Wednesday, 30th. March: I’ve got a second open mike slot at “Bad Language” at The Castle, Oldham Street, Manchester plus my new poetry collection, “Seconds Out” is now available!

Seconds out_Cover_Front and Back_160325Seconds Out

He’d fought most of the big names in his day, our Dad:

middle weights, Terry Spinks, Chris Eubanks;

light heavies, Randolph Turpin, Don Cockell;

and the serious stuff, Rocky Marciano, Henry Cooper,

Cassius Clay (as he then was).

 

I’m watching him as he watches the boxing.

from his ring side seat in front of the TV,

ducking and weaving, shoulders twitching

as he swings, first a right (he was a southpaw pa)

and a left, a jab, a feint, then working the body

with a punishing combination of punches,

before rocking back with the deftness of Muhammad Ali,

floating out of range of flailing fists.

 

When the bell rings to end the round,

he sits back, drained from the effort

and prepares for Round 2.

He’s up on points, but it’s early days.

Mam fusses over him, as he crouches on the stool,

making sure his gum shield is out,

giving him water to spit into the bucket,

orange segment, towel for his brow.

Gum shield at the ready, she whispers advice into his ear,

taking the teacup from his outstretched hand.

 

The bell. Seconds out. Round 2.

Trust

“Trust” was the theme at the Snow Goose Speakeasy last Tuesday, 15th. March. The poem I came up with can be more or less sung along to the tune of “What a Friend We Have in Jesus” if you’re so inclined.

Trust

What a friend Dave had in Boris,

one on whom he could rely,

comic pair like Jewel and Warris.

How appearances can lie!

 

Tories aren’t renowned for U-turns.

Thatcher’s spinning in her grave.

The leadership for which he too yearns

tempts Boris, so too bad for Dave.

 

Boris, hair unkempt and ruffled,

stage manages his gormless grin.

With beanie hat, in coat enduffled,

“Britain should be out, not in.

 

I’ve always been a Eurosceptic,

for years, yonks, well, several days.

No need for Dave to be dyspeptic

“Better out” ‘s my paraphrase.

 

We can take control of borders,

halt the urgent migrant flow,

no longer bow to Brussels’ orders,

tell Eurocrats where to go.

 

So, in June the referendum

‘s when the people will decide.

We must take their ears and bend ’em.

Raise drawbridge on UK side.

 

We’ll restore our former glory

when Britannia ruled the waves,

the PM forever Tory,

that position, mine, not Dave’s.

 

Good people of our once great nation,

you know which side you can trust.

Brexit: be cause for celebration

BJ for PM is a must!”

3 more TLQs (Three Line Quips)

“Haiku” No. 6

Haiku 61

runs right by my baby’s door.

Got to revisit.

 

“Haiku” No.7

Met my first girlfriend

over sacks of Christmas mail.

That was me sorted.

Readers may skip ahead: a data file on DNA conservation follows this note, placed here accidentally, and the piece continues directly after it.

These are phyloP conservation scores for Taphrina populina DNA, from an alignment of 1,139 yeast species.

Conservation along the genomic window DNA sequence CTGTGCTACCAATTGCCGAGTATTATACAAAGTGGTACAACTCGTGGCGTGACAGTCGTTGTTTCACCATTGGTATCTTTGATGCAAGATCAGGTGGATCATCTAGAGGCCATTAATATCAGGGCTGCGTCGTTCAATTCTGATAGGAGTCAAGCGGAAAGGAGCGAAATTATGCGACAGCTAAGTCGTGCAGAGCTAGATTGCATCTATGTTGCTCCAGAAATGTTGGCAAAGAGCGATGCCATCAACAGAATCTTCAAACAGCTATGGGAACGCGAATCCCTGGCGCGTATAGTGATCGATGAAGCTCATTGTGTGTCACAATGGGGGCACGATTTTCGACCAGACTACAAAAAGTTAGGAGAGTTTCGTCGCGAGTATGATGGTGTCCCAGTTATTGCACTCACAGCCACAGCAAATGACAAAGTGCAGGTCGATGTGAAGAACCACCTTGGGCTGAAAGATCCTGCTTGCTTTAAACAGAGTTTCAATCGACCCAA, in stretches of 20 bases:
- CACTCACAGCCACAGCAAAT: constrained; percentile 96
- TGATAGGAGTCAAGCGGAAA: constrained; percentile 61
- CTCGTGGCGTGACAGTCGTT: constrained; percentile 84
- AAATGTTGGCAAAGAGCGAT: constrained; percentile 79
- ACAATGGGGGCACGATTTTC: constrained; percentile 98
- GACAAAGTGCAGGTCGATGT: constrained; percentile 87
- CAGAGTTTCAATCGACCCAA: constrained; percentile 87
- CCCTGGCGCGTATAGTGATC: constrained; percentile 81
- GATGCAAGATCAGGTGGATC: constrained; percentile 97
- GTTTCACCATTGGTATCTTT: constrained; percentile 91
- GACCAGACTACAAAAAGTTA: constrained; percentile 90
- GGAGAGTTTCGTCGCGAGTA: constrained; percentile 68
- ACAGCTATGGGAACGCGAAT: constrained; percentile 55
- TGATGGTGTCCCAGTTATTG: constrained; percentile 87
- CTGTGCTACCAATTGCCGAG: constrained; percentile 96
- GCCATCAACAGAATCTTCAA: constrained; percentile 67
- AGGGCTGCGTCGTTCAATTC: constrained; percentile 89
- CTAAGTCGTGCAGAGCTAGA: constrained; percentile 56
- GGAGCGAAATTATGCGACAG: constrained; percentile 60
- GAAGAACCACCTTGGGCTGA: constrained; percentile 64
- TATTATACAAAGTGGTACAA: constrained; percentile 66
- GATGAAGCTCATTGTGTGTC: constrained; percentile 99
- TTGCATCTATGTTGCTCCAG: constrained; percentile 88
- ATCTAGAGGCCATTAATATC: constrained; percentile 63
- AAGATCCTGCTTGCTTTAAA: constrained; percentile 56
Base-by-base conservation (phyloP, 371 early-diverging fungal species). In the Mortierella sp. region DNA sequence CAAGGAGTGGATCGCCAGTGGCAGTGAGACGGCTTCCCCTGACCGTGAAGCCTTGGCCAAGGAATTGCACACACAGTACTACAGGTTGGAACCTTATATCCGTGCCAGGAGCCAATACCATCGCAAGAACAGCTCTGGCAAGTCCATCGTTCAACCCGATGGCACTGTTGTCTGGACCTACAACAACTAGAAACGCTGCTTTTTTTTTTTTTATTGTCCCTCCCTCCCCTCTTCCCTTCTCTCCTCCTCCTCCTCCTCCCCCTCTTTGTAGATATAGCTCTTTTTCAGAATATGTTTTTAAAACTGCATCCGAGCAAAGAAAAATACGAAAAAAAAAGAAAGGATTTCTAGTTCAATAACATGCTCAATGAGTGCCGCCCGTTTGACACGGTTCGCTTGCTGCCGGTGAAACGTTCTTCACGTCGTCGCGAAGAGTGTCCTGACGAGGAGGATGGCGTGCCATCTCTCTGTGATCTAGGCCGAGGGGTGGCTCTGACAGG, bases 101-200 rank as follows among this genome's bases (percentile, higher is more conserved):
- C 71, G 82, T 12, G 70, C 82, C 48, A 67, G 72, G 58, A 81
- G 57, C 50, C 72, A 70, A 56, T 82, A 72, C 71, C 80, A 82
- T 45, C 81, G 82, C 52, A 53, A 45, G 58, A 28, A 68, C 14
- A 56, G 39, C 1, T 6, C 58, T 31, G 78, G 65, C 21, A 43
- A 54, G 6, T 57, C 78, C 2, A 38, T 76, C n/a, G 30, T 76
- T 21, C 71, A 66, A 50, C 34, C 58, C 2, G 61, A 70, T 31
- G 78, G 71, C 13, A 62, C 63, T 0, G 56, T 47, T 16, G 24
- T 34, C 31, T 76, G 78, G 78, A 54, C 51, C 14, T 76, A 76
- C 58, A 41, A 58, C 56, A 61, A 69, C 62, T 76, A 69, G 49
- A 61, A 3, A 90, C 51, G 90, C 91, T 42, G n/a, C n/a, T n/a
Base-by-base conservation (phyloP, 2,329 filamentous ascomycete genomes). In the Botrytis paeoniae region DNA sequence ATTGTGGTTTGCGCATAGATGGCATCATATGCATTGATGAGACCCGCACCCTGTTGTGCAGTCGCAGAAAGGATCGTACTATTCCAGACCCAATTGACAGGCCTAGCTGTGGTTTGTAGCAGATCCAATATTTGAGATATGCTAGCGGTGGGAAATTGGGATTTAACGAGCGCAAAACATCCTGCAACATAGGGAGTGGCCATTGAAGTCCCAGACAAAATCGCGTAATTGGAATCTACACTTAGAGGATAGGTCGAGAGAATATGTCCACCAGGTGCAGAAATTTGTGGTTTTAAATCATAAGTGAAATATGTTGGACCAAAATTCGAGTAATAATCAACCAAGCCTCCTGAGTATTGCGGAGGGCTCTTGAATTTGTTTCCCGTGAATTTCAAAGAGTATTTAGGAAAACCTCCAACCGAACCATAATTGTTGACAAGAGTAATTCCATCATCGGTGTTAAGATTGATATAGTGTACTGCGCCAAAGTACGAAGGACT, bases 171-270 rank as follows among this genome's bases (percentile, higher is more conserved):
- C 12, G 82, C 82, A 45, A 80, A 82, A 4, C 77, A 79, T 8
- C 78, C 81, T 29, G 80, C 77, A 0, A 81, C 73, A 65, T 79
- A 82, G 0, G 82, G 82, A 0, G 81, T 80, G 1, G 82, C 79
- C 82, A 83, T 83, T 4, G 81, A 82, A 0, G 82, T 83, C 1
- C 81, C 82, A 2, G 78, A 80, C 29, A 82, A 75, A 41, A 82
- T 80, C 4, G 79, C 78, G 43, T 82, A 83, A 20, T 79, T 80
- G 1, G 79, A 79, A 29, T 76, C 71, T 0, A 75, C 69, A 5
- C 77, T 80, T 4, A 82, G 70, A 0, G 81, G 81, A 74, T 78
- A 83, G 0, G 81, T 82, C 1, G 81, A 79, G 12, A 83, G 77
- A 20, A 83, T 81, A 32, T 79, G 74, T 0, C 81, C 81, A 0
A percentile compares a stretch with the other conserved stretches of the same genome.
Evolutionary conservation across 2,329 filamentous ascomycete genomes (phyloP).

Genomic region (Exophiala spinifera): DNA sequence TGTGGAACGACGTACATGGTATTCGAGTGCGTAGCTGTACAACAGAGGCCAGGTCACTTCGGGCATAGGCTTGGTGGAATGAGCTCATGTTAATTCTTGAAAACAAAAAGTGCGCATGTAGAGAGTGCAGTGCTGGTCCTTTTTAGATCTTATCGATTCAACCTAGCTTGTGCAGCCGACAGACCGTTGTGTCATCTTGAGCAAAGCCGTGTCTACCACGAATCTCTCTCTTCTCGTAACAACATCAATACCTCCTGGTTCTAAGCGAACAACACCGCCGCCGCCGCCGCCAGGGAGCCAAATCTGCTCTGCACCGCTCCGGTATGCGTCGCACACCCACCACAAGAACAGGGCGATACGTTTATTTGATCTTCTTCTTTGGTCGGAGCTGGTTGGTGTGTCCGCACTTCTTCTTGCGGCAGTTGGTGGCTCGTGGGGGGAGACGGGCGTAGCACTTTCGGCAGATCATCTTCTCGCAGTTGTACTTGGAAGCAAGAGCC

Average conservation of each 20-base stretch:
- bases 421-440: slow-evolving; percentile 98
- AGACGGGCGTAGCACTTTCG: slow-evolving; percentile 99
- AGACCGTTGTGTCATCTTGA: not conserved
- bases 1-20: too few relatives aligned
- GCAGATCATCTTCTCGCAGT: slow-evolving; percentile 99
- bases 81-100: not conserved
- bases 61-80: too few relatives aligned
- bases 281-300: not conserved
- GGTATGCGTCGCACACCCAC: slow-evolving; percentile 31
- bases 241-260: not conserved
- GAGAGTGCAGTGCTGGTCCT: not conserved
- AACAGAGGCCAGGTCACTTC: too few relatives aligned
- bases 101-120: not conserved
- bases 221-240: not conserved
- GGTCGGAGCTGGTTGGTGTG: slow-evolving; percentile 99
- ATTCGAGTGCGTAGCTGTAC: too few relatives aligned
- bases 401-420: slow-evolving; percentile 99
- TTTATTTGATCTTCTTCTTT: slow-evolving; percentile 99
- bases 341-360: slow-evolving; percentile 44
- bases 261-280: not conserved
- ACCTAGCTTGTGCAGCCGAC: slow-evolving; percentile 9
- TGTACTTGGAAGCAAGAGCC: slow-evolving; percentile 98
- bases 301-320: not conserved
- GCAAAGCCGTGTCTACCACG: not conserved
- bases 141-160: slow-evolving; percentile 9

“Haiku” No.8: The Haiku Cokey 

Put your whole self in.

You put your whole self out and

shake it all about.

Denis: Still Naughty at 90

Our good friend, Denis, is claiming to be 90 tomorrow, 7th. March. Preposterous! There must have been some slip of the pen when his birth was registered as being back in “1926”, as he stretches the word “sprightly” to new limits of its meaning. 40 of his friends and family  gathered at the excellent Olivers restaurant in Woodford to help him maintain the 90th. birthday illusion. His son, Richard’s description of Denis as “the 3rd. of 4 girls” (a reference to his mum, Dolly’s wanting another girl) could pass as a Tim Vine one liner (cf. “I’ve just been on a once-in-a-lifetime holiday. I’ll tell you what, never again.”)  Follow that. Well, someone had to. Here’s my tribute to JDB.

We’re gathered here to celebrate, that’s why I’m on my feet,

our Denis’s big birthday, so, I’ll keep it short and sweet.

Each year, Time’s marched relentlessly. 90 times he’s come of age.

We’re here, all friends and family, to mark this special page.

 

He’s always got an anecdote, a titbit to reveal.

Sometimes he’ll stretch credulity. “Now, Denis, keep it real.”

His life’s been one long playtime. He has some ripping tales.

which he’s not averse to spicing up, when all else simply fails.

 

He’ll tell you of the motor car he had when just aged 4

and how the local plod-in-chief tried to enforce the Law.

Or driving down the Champs Elysées at 80 miles an hour

with totty on the handbrake towards the Eiffel Tower.

 

Bon viveur and gourmet are terms which fit him like a glove.

An oenophile he’s been a while when push comes down to shove.

He has his favourite bistros and he seeks out little gems.

where bubbly’s served. It’s time to finger champagne glasses’ stems.

 

It’s Payelle’s vintage nectar which Denis loves promoting.

“C’est magnifique. C’est fantastique.” I trust I’m not misquoting.

Reims, the perfect place to pause as they head south through France,

on twice yearly pilgrimage, sunshine quota to enhance.

 

And now he’s reached this landmark age, he’s 90 years young

and though he drives VW, he’s still durch technik vor sprung.

His equanimity is legend. He’s never beetle-browed.

By sheer force of personality he stands out in a crowd.

 

I’ve said he’s 90 years young, just like the reigning Queen.

No, he’s not effeminate, that’s not what I mean.

He simply shares her birth year, millesime ’26,

Year of the tiger, a striking year which in the memory sticks.

 

One word before I finish. I must mention the hereafter,

but in a nice way which I hope you’ll greet with laughter,

for Denis is a one off, non-pareil, unique, the only one

and Denis will still be here after most of us have gone.

 

So with Barbara, Olivia, Richard, Lynn and Alexandra

and their lovely children, let’s toast Denis with this mantra:

“Have a super 90th.” I’ll end this birthday rhyme.

Rendez-vous 2026. Back here in 10 years time.